MADISON, Wis. — The University of Wisconsin removed a large boulder from its Madison campus on Friday at the request of a few minority students who view the rock as a symbol of racism.
Chamberlin Rock, on the top of Observatory Hill, is named after Thomas Crowder Chamberlin, a geologist and former university president. Students of color on campus say the rock represents a history of discrimination. The boulder was referred to as a derogatory name for Black people in a Wisconsin State Journal story in 1925.
The boulder is a rare, large example of a pre-Cambrian era glacial erratic that experts say is likely over 2 billion years old. It was carried by glaciers from as far north as Canada and dumped on Observatory Hill along with billions of tons of other debris when ice receded from the state about 12,000 years ago. It was previously estimated to have weighed up to 70 tons, but an updated measurement shows it weighs 42 tons. It will continue to be used for educational purposes at its new site.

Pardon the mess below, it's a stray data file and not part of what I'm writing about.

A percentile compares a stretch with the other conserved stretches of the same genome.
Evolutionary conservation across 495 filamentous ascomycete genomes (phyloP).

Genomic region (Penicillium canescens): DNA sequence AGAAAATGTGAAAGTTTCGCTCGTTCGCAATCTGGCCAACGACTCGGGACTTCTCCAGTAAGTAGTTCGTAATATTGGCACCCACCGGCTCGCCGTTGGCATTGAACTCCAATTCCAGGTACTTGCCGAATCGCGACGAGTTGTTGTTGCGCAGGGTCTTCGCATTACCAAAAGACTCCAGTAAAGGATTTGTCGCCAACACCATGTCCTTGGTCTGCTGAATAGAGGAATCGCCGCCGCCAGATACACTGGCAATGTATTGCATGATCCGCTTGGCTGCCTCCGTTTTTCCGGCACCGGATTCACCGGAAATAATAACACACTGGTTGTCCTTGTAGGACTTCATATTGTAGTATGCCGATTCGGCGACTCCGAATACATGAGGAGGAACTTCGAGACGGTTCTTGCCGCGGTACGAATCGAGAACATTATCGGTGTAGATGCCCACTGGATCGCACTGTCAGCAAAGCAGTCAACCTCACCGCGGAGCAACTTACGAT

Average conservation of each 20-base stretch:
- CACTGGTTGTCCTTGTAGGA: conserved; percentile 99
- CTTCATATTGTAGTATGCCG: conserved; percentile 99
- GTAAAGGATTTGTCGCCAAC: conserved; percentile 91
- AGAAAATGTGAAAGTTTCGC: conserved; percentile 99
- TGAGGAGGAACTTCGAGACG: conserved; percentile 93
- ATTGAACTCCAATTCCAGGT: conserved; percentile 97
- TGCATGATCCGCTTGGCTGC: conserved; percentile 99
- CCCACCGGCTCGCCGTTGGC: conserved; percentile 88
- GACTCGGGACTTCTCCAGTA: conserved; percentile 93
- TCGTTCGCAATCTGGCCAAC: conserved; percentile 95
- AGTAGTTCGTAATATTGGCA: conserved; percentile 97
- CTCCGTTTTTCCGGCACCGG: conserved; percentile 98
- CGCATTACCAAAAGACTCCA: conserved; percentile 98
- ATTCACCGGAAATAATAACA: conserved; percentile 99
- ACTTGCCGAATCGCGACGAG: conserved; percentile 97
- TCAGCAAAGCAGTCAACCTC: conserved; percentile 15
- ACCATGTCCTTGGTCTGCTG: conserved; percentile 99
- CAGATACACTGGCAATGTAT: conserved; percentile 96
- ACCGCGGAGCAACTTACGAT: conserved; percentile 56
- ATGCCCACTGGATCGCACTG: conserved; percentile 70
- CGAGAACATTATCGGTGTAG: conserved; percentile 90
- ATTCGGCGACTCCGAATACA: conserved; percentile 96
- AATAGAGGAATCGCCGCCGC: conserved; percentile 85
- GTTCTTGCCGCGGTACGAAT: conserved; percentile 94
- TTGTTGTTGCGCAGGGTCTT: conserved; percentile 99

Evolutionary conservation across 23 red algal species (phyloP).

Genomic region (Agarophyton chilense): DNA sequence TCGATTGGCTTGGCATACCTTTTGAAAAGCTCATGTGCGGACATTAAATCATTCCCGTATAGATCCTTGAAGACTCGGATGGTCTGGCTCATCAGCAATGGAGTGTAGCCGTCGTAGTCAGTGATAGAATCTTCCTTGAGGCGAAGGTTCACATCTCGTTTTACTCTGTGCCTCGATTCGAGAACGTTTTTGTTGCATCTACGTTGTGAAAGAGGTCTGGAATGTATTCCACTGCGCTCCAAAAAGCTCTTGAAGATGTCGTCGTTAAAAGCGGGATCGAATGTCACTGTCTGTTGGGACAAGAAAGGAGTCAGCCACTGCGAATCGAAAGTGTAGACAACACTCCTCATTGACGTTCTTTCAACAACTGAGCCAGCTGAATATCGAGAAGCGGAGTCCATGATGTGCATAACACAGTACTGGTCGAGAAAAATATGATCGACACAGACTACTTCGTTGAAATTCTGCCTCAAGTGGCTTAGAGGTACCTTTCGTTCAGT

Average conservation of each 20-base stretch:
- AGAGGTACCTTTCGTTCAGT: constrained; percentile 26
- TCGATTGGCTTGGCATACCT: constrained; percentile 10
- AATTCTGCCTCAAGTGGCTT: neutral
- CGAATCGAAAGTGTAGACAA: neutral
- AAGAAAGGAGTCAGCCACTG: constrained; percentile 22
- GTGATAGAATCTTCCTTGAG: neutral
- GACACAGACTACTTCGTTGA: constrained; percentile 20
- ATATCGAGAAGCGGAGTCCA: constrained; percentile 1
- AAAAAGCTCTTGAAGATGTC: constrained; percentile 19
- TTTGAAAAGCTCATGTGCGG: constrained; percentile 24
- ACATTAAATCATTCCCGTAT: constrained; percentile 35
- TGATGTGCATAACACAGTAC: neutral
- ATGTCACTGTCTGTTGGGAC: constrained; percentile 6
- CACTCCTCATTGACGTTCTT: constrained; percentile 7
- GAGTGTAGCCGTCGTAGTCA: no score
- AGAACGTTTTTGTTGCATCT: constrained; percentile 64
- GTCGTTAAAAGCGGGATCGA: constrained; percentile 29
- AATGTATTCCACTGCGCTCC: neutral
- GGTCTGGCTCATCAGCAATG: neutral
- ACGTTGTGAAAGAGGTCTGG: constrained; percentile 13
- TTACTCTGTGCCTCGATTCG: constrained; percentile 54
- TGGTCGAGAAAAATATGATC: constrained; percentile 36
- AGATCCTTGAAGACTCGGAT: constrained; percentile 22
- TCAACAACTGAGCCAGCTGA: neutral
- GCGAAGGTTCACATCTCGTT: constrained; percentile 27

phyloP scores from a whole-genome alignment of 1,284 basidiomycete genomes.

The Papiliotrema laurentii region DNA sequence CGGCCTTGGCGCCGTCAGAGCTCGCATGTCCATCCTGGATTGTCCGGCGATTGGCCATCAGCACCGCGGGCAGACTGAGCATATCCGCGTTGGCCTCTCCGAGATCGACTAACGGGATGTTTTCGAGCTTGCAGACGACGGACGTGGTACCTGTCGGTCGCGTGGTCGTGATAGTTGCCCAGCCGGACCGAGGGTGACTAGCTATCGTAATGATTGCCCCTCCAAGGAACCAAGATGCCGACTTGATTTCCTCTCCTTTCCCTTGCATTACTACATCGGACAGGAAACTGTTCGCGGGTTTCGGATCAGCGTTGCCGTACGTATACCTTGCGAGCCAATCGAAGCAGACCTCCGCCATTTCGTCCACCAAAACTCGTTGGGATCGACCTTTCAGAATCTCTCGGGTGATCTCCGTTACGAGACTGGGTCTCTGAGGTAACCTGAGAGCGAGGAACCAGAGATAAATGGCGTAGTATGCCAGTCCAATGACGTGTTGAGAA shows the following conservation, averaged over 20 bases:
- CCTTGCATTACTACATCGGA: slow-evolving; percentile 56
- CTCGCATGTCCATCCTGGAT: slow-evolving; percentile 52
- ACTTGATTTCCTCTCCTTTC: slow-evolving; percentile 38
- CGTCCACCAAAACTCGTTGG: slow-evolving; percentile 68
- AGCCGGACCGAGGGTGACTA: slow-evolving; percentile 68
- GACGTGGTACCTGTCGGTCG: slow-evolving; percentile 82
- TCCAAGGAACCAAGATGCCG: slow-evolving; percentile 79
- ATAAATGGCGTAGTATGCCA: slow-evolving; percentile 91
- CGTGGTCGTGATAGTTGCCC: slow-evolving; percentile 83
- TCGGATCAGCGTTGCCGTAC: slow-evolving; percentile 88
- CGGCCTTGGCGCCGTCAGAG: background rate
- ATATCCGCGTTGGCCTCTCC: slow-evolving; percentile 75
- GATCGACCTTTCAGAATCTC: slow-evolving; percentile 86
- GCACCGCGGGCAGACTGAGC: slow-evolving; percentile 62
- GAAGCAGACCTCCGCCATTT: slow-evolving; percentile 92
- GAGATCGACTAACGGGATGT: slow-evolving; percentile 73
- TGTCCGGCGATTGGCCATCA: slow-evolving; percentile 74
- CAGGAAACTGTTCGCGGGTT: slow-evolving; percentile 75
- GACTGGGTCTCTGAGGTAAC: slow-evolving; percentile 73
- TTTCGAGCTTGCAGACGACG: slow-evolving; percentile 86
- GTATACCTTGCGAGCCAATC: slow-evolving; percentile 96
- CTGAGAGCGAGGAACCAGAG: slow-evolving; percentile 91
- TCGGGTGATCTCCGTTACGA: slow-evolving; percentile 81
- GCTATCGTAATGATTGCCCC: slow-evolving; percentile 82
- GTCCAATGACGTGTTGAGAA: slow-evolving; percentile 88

The Black Student Union led the call to remove the rock last summer. Crews began removing it just before 7 a.m. Friday, securing it with straps and lifting it with a crane before moving it to a flatbed truck. It cost an estimated $50,000, covered by private donations, to remove.